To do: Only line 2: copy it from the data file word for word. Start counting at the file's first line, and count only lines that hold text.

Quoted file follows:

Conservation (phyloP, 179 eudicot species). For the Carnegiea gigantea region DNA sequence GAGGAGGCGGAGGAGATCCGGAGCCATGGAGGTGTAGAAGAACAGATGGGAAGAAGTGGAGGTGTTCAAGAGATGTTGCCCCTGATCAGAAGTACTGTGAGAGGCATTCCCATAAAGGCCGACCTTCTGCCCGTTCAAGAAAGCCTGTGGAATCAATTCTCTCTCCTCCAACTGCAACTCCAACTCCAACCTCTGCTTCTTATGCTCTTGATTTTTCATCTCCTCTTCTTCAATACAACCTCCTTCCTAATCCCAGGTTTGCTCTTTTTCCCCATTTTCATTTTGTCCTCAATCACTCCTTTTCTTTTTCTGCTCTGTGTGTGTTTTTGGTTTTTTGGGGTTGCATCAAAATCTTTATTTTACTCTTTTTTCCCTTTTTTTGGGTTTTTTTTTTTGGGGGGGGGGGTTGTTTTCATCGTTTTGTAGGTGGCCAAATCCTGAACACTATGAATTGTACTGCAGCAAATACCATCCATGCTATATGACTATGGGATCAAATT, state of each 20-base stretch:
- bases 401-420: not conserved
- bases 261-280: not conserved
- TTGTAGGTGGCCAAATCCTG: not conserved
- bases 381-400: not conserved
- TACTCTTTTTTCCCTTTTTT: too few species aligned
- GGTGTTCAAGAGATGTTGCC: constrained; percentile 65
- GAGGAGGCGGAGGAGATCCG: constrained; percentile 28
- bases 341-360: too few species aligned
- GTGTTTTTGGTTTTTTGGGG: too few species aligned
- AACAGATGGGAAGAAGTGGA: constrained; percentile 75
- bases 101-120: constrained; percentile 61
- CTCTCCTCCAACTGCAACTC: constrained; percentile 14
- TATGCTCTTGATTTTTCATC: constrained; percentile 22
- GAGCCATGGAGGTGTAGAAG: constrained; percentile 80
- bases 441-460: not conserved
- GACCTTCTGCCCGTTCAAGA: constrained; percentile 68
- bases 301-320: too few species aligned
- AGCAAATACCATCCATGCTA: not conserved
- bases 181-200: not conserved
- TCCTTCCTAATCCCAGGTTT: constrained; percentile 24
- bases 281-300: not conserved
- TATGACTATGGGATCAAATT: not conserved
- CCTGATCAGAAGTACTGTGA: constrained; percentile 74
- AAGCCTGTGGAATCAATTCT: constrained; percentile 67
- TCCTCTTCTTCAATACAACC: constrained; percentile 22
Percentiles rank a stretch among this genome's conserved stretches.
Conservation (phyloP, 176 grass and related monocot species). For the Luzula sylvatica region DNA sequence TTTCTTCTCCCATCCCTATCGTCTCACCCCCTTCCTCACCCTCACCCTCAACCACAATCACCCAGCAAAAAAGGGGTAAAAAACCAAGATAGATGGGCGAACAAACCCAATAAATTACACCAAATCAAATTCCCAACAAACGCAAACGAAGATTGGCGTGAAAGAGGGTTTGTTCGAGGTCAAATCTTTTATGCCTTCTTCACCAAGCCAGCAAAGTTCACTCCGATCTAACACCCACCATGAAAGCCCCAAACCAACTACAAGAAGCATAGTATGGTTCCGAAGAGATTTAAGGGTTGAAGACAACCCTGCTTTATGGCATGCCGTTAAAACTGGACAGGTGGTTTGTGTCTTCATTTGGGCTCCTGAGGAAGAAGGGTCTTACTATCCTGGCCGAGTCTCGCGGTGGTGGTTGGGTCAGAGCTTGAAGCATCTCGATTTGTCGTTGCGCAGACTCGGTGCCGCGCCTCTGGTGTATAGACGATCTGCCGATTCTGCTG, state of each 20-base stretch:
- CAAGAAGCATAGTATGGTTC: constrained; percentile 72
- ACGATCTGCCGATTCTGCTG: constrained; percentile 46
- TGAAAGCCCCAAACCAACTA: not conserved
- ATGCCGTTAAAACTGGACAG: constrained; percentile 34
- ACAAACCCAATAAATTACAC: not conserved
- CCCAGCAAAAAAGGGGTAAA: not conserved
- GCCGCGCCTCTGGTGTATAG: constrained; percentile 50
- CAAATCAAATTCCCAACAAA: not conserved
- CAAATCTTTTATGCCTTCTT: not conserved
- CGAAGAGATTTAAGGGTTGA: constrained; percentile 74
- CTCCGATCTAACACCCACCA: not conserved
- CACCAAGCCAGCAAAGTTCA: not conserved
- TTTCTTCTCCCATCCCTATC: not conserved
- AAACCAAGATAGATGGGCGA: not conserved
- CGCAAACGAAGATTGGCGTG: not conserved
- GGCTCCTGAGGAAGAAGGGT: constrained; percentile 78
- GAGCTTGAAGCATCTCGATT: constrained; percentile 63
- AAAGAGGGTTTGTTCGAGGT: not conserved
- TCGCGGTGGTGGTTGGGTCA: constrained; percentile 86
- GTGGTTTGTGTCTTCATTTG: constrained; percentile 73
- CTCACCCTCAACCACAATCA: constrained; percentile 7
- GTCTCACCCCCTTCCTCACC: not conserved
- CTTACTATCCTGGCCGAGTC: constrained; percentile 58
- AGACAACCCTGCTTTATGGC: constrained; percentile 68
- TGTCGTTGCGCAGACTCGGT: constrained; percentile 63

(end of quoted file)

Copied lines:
- bases 401-420: not conserved